There’s something to be said about articulation, about how essential it is for proper play. As much as I go on about the “power of imagination,” about the ability of child to take something as bland as a block of wood and turn it into a wonderland, I will also be the first to admit that an awkwardly posed, generally inflexible figure delivers nothing but agitation and frustration to the holder. Case in point: The solid rubber WWF toys put out in 1984 by LJN that were oh-so-popular with the shoulder punching, crotch kicking, ear biting boys my age. It never made a lick of sense, even back then when logic played a very minor role in my life, for a figure based on the masters of the squared circle to be incapable of performing the moves that made them famous in the first place. No amount of twisting or forcing could change their position. No body slam was possible when the wrestler in question was frozen in middle of doing the hokey pokey.Jake the Snake Roberts’ finishing move was the DDT. Yet his figure had both arms permanently affixed in the air (waving like he just didn’t care). How in the hell is he going to drive someone’s head into the mat when he’s stuck, for lack of a better description, raising the roof? The same held true for Hogan. The most his figure could do to the Iron Shiek was give him a piggy back ride around the ring. And don’t even get me started on the lackadaisical runway styling of Adrian Adonis. Surely you can understand and empathize with my disappoint, both then and now. Is it any wonder why each one of those figures underwent a hideous transformation by my tiny, idle hands? If the toys weren’t going to perform properly, I would force them down the right path with cybernetic implants made from office supplies. A shoulder can pivot easily when the arm has been lopped off and reattached with a wood screw. Sure, they looked like shit, but damn it, they were functional.
I recently bought my son some Tron figures from the new movie (yay, bargain bin mark-downs - yay, for my son being old enough to play with and appreciate cool toys). The damn things are amazing. They offer countless points of articulation: ball jointed neck, shoulders and hips; swivel wrists and biceps; peg and hinge elbows and knees. These figures are capable of anything, any pose, any action, any kung-fu chop and kick, and that’s all without even mentioning illuminated chest panels. [Ed. Note: Yes, that was as dorky as it sounds. I have nerd drool on my chin].
Like I said, imagination will only take you so far but at some point the play will falter when your figure is stuck seemingly in mid-jig. The Ultimate Warrior was meant to dominate, not spell out the first letter in YMCA. The Big Bossman shouldn’t be frozen while flexing muscles he never had.
Remember, if you want to help me recapture my youth, feel free to send                        me money at spaderboy@aol.com via PayPal. I would    love    to     own      even     one     of the things listed on this    Tumblr     Account.

There’s something to be said about articulation, about how essential it is for proper play. As much as I go on about the “power of imagination,” about the ability of child to take something as bland as a block of wood and turn it into a wonderland, I will also be the first to admit that an awkwardly posed, generally inflexible figure delivers nothing but agitation and frustration to the holder. Case in point: The solid rubber WWF toys put out in 1984 by LJN that were oh-so-popular with the shoulder punching, crotch kicking, ear biting boys my age. It never made a lick of sense, even back then when logic played a very minor role in my life, for a figure based on the masters of the squared circle to be incapable of performing the moves that made them famous in the first place. No amount of twisting or forcing could change their position. No body slam was possible when the wrestler in question was frozen in middle of doing the hokey pokey.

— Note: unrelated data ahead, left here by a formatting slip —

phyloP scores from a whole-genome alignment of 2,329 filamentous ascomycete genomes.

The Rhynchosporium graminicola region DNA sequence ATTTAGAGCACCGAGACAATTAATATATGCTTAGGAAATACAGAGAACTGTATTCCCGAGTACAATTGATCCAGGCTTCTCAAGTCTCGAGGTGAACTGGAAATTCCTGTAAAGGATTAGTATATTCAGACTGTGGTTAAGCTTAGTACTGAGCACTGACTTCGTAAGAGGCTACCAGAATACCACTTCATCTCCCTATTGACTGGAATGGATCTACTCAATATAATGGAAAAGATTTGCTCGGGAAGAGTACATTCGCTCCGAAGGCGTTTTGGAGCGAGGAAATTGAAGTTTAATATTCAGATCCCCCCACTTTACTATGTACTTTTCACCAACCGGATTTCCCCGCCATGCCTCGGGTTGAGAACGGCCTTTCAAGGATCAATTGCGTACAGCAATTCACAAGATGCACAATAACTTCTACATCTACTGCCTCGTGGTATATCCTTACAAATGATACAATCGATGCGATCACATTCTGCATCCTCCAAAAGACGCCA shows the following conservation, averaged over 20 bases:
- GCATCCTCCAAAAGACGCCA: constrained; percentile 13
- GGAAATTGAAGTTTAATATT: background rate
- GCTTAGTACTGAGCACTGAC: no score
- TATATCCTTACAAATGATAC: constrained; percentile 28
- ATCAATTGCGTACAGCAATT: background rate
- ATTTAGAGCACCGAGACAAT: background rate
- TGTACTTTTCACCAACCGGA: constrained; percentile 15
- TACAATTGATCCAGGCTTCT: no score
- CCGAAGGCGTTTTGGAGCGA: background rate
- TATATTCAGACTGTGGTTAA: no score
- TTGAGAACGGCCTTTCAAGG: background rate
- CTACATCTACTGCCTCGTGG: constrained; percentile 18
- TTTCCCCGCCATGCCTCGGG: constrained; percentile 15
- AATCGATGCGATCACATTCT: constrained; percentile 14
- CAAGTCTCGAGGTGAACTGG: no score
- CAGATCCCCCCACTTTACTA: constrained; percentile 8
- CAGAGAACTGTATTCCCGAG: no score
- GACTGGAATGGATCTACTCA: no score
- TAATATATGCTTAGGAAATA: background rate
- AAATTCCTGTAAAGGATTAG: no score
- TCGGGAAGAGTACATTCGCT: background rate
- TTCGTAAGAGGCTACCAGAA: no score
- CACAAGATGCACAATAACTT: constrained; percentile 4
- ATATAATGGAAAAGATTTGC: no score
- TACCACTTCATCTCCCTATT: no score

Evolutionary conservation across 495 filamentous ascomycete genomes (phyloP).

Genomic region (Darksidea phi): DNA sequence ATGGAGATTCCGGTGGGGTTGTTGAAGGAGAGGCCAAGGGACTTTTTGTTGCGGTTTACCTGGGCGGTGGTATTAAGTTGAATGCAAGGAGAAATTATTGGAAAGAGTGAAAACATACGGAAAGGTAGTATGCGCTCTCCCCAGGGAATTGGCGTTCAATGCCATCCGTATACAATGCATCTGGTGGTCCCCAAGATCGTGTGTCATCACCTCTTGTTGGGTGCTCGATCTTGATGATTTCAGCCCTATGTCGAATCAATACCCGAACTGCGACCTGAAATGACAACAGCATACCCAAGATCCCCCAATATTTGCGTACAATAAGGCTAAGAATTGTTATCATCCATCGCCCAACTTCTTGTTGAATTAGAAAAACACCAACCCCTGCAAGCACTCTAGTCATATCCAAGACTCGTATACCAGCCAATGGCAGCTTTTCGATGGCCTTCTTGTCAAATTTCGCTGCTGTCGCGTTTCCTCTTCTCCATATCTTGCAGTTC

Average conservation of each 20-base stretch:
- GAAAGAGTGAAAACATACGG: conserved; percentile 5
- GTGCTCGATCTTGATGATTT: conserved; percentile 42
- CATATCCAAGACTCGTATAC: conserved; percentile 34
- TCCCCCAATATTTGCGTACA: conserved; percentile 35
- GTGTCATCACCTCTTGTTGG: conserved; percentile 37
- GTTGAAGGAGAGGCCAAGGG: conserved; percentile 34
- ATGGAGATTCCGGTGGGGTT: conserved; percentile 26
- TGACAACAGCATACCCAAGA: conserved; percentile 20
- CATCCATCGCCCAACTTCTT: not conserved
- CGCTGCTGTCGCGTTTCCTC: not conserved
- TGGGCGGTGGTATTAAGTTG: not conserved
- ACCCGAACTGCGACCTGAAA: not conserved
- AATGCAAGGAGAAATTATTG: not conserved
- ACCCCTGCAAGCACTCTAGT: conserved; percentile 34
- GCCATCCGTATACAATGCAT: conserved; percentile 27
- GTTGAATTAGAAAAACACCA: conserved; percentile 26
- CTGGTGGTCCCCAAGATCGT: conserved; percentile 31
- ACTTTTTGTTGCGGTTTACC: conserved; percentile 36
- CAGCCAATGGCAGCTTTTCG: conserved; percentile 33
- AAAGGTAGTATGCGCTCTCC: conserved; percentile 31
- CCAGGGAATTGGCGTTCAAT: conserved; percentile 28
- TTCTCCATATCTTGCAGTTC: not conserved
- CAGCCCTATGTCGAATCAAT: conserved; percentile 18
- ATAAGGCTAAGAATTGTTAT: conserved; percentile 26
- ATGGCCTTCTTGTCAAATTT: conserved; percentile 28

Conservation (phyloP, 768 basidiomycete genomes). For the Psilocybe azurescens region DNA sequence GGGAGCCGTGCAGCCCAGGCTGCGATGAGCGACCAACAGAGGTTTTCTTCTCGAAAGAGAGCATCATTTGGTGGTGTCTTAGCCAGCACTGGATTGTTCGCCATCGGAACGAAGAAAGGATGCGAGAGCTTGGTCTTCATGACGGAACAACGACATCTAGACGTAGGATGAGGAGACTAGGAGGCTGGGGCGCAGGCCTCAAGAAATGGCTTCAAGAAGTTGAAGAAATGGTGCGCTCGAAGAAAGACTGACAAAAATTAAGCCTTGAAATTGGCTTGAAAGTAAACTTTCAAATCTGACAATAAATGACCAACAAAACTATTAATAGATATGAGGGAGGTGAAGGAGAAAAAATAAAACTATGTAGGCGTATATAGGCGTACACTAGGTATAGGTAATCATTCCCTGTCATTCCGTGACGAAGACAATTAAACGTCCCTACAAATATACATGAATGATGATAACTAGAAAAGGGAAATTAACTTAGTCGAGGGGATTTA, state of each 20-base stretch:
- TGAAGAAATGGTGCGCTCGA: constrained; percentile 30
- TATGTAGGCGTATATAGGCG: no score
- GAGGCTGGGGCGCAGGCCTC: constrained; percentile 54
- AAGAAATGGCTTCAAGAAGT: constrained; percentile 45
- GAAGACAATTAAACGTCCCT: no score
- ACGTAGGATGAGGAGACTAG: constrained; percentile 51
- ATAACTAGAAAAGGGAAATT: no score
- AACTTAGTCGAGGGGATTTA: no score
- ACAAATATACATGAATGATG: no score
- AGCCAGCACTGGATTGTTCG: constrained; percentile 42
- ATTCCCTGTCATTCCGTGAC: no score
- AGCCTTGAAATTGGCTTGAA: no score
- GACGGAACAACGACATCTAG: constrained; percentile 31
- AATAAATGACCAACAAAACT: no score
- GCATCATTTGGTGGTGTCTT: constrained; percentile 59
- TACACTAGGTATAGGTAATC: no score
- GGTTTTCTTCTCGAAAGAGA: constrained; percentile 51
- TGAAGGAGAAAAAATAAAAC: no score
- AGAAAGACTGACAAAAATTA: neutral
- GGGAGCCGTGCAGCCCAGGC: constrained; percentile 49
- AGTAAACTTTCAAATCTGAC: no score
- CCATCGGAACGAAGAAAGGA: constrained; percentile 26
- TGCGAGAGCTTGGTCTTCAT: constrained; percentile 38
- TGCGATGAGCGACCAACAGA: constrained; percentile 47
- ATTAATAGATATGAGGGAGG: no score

Jake the Snake Roberts’ finishing move was the DDT. Yet his figure had both arms permanently affixed in the air (waving like he just didn’t care). How in the hell is he going to drive someone’s head into the mat when he’s stuck, for lack of a better description, raising the roof? The same held true for Hogan. The most his figure could do to the Iron Shiek was give him a piggy back ride around the ring. And don’t even get me started on the lackadaisical runway styling of Adrian Adonis. Surely you can understand and empathize with my disappoint, both then and now. Is it any wonder why each one of those figures underwent a hideous transformation by my tiny, idle hands? If the toys weren’t going to perform properly, I would force them down the right path with cybernetic implants made from office supplies. A shoulder can pivot easily when the arm has been lopped off and reattached with a wood screw. Sure, they looked like shit, but damn it, they were functional.

I recently bought my son some Tron figures from the new movie (yay, bargain bin mark-downs - yay, for my son being old enough to play with and appreciate cool toys). The damn things are amazing. They offer countless points of articulation: ball jointed neck, shoulders and hips; swivel wrists and biceps; peg and hinge elbows and knees. These figures are capable of anything, any pose, any action, any kung-fu chop and kick, and that’s all without even mentioning illuminated chest panels. [Ed. Note: Yes, that was as dorky as it sounds. I have nerd drool on my chin].

Like I said, imagination will only take you so far but at some point the play will falter when your figure is stuck seemingly in mid-jig. The Ultimate Warrior was meant to dominate, not spell out the first letter in YMCA. The Big Bossman shouldn’t be frozen while flexing muscles he never had.

Remember, if you want to help me recapture my youth, feel free to send me money at spaderboy@aol.com via PayPal. I would love to own even one of the things listed on this Tumblr Account.